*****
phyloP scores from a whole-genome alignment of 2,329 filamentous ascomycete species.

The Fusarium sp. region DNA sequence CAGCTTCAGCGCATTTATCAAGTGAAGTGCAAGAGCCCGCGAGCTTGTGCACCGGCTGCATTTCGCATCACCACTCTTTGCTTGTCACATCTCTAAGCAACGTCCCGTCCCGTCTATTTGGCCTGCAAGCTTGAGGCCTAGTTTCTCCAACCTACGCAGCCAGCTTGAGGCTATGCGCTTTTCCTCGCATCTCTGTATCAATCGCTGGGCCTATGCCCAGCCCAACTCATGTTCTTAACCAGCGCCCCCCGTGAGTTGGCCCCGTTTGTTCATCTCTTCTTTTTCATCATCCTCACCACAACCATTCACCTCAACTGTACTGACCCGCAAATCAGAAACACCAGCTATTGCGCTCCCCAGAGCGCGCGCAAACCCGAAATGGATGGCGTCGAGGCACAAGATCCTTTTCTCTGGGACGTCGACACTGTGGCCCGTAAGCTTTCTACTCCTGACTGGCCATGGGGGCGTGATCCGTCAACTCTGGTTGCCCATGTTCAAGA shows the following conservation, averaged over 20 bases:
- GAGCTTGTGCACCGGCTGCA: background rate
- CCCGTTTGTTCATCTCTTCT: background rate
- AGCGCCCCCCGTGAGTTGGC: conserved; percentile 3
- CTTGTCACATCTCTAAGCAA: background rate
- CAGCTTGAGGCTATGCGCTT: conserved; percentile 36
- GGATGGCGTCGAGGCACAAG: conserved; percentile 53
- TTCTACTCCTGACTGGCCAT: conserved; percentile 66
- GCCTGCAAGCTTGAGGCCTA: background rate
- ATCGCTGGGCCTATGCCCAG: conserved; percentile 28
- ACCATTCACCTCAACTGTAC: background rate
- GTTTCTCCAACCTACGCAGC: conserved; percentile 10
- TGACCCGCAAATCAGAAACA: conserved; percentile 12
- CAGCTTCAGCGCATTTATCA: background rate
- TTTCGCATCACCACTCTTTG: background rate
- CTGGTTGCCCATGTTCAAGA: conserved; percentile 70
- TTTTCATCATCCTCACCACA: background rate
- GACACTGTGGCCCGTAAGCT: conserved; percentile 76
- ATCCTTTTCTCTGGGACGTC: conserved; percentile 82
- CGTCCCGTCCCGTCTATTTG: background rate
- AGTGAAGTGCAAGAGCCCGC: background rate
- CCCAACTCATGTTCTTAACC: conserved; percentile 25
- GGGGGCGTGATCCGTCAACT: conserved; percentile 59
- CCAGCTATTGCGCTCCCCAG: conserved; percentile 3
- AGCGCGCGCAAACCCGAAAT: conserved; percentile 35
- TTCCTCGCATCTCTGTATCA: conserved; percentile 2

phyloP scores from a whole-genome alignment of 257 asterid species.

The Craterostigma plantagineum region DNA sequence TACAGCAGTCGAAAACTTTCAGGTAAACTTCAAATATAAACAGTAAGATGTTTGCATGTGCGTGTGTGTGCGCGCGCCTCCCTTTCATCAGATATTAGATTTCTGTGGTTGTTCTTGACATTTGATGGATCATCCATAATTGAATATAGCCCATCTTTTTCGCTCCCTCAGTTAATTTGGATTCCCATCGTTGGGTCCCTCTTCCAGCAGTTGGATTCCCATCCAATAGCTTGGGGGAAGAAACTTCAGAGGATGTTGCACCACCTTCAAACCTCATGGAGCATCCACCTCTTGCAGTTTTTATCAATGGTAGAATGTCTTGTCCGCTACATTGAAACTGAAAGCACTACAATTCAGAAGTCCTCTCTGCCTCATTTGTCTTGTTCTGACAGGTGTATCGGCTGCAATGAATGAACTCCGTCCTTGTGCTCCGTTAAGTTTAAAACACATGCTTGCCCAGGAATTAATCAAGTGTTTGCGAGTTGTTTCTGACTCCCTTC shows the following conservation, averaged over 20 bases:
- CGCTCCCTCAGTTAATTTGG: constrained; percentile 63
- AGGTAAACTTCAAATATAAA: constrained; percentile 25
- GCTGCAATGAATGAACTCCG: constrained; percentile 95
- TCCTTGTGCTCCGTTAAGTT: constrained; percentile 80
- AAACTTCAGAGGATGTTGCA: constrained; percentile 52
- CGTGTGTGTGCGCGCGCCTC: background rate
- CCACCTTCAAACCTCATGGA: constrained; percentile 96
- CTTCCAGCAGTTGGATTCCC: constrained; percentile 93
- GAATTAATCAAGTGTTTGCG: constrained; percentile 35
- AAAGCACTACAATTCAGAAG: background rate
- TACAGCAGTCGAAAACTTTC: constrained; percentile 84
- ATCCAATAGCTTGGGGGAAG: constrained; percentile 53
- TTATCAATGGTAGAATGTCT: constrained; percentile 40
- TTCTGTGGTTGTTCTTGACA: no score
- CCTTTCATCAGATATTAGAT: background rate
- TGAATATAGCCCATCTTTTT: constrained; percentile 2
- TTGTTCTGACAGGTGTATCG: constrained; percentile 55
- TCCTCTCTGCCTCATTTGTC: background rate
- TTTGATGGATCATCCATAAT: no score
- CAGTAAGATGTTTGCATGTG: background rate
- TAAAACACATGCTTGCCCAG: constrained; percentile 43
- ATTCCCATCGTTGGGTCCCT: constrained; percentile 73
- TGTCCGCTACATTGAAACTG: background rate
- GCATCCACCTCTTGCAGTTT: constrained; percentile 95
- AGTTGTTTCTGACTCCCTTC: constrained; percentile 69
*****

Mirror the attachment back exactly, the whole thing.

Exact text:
phyloP scores from a whole-genome alignment of 2,329 filamentous ascomycete species.

The Fusarium sp. region DNA sequence CAGCTTCAGCGCATTTATCAAGTGAAGTGCAAGAGCCCGCGAGCTTGTGCACCGGCTGCATTTCGCATCACCACTCTTTGCTTGTCACATCTCTAAGCAACGTCCCGTCCCGTCTATTTGGCCTGCAAGCTTGAGGCCTAGTTTCTCCAACCTACGCAGCCAGCTTGAGGCTATGCGCTTTTCCTCGCATCTCTGTATCAATCGCTGGGCCTATGCCCAGCCCAACTCATGTTCTTAACCAGCGCCCCCCGTGAGTTGGCCCCGTTTGTTCATCTCTTCTTTTTCATCATCCTCACCACAACCATTCACCTCAACTGTACTGACCCGCAAATCAGAAACACCAGCTATTGCGCTCCCCAGAGCGCGCGCAAACCCGAAATGGATGGCGTCGAGGCACAAGATCCTTTTCTCTGGGACGTCGACACTGTGGCCCGTAAGCTTTCTACTCCTGACTGGCCATGGGGGCGTGATCCGTCAACTCTGGTTGCCCATGTTCAAGA shows the following conservation, averaged over 20 bases:
- GAGCTTGTGCACCGGCTGCA: background rate
- CCCGTTTGTTCATCTCTTCT: background rate
- AGCGCCCCCCGTGAGTTGGC: conserved; percentile 3
- CTTGTCACATCTCTAAGCAA: background rate
- CAGCTTGAGGCTATGCGCTT: conserved; percentile 36
- GGATGGCGTCGAGGCACAAG: conserved; percentile 53
- TTCTACTCCTGACTGGCCAT: conserved; percentile 66
- GCCTGCAAGCTTGAGGCCTA: background rate
- ATCGCTGGGCCTATGCCCAG: conserved; percentile 28
- ACCATTCACCTCAACTGTAC: background rate
- GTTTCTCCAACCTACGCAGC: conserved; percentile 10
- TGACCCGCAAATCAGAAACA: conserved; percentile 12
- CAGCTTCAGCGCATTTATCA: background rate
- TTTCGCATCACCACTCTTTG: background rate
- CTGGTTGCCCATGTTCAAGA: conserved; percentile 70
- TTTTCATCATCCTCACCACA: background rate
- GACACTGTGGCCCGTAAGCT: conserved; percentile 76
- ATCCTTTTCTCTGGGACGTC: conserved; percentile 82
- CGTCCCGTCCCGTCTATTTG: background rate
- AGTGAAGTGCAAGAGCCCGC: background rate
- CCCAACTCATGTTCTTAACC: conserved; percentile 25
- GGGGGCGTGATCCGTCAACT: conserved; percentile 59
- CCAGCTATTGCGCTCCCCAG: conserved; percentile 3
- AGCGCGCGCAAACCCGAAAT: conserved; percentile 35
- TTCCTCGCATCTCTGTATCA: conserved; percentile 2

phyloP scores from a whole-genome alignment of 257 asterid species.

The Craterostigma plantagineum region DNA sequence TACAGCAGTCGAAAACTTTCAGGTAAACTTCAAATATAAACAGTAAGATGTTTGCATGTGCGTGTGTGTGCGCGCGCCTCCCTTTCATCAGATATTAGATTTCTGTGGTTGTTCTTGACATTTGATGGATCATCCATAATTGAATATAGCCCATCTTTTTCGCTCCCTCAGTTAATTTGGATTCCCATCGTTGGGTCCCTCTTCCAGCAGTTGGATTCCCATCCAATAGCTTGGGGGAAGAAACTTCAGAGGATGTTGCACCACCTTCAAACCTCATGGAGCATCCACCTCTTGCAGTTTTTATCAATGGTAGAATGTCTTGTCCGCTACATTGAAACTGAAAGCACTACAATTCAGAAGTCCTCTCTGCCTCATTTGTCTTGTTCTGACAGGTGTATCGGCTGCAATGAATGAACTCCGTCCTTGTGCTCCGTTAAGTTTAAAACACATGCTTGCCCAGGAATTAATCAAGTGTTTGCGAGTTGTTTCTGACTCCCTTC shows the following conservation, averaged over 20 bases:
- CGCTCCCTCAGTTAATTTGG: constrained; percentile 63
- AGGTAAACTTCAAATATAAA: constrained; percentile 25
- GCTGCAATGAATGAACTCCG: constrained; percentile 95
- TCCTTGTGCTCCGTTAAGTT: constrained; percentile 80
- AAACTTCAGAGGATGTTGCA: constrained; percentile 52
- CGTGTGTGTGCGCGCGCCTC: background rate
- CCACCTTCAAACCTCATGGA: constrained; percentile 96
- CTTCCAGCAGTTGGATTCCC: constrained; percentile 93
- GAATTAATCAAGTGTTTGCG: constrained; percentile 35
- AAAGCACTACAATTCAGAAG: background rate
- TACAGCAGTCGAAAACTTTC: constrained; percentile 84
- ATCCAATAGCTTGGGGGAAG: constrained; percentile 53
- TTATCAATGGTAGAATGTCT: constrained; percentile 40
- TTCTGTGGTTGTTCTTGACA: no score
- CCTTTCATCAGATATTAGAT: background rate
- TGAATATAGCCCATCTTTTT: constrained; percentile 2
- TTGTTCTGACAGGTGTATCG: constrained; percentile 55
- TCCTCTCTGCCTCATTTGTC: background rate
- TTTGATGGATCATCCATAAT: no score
- CAGTAAGATGTTTGCATGTG: background rate
- TAAAACACATGCTTGCCCAG: constrained; percentile 43
- ATTCCCATCGTTGGGTCCCT: constrained; percentile 73
- TGTCCGCTACATTGAAACTG: background rate
- GCATCCACCTCTTGCAGTTT: constrained; percentile 95
- AGTTGTTTCTGACTCCCTTC: constrained; percentile 69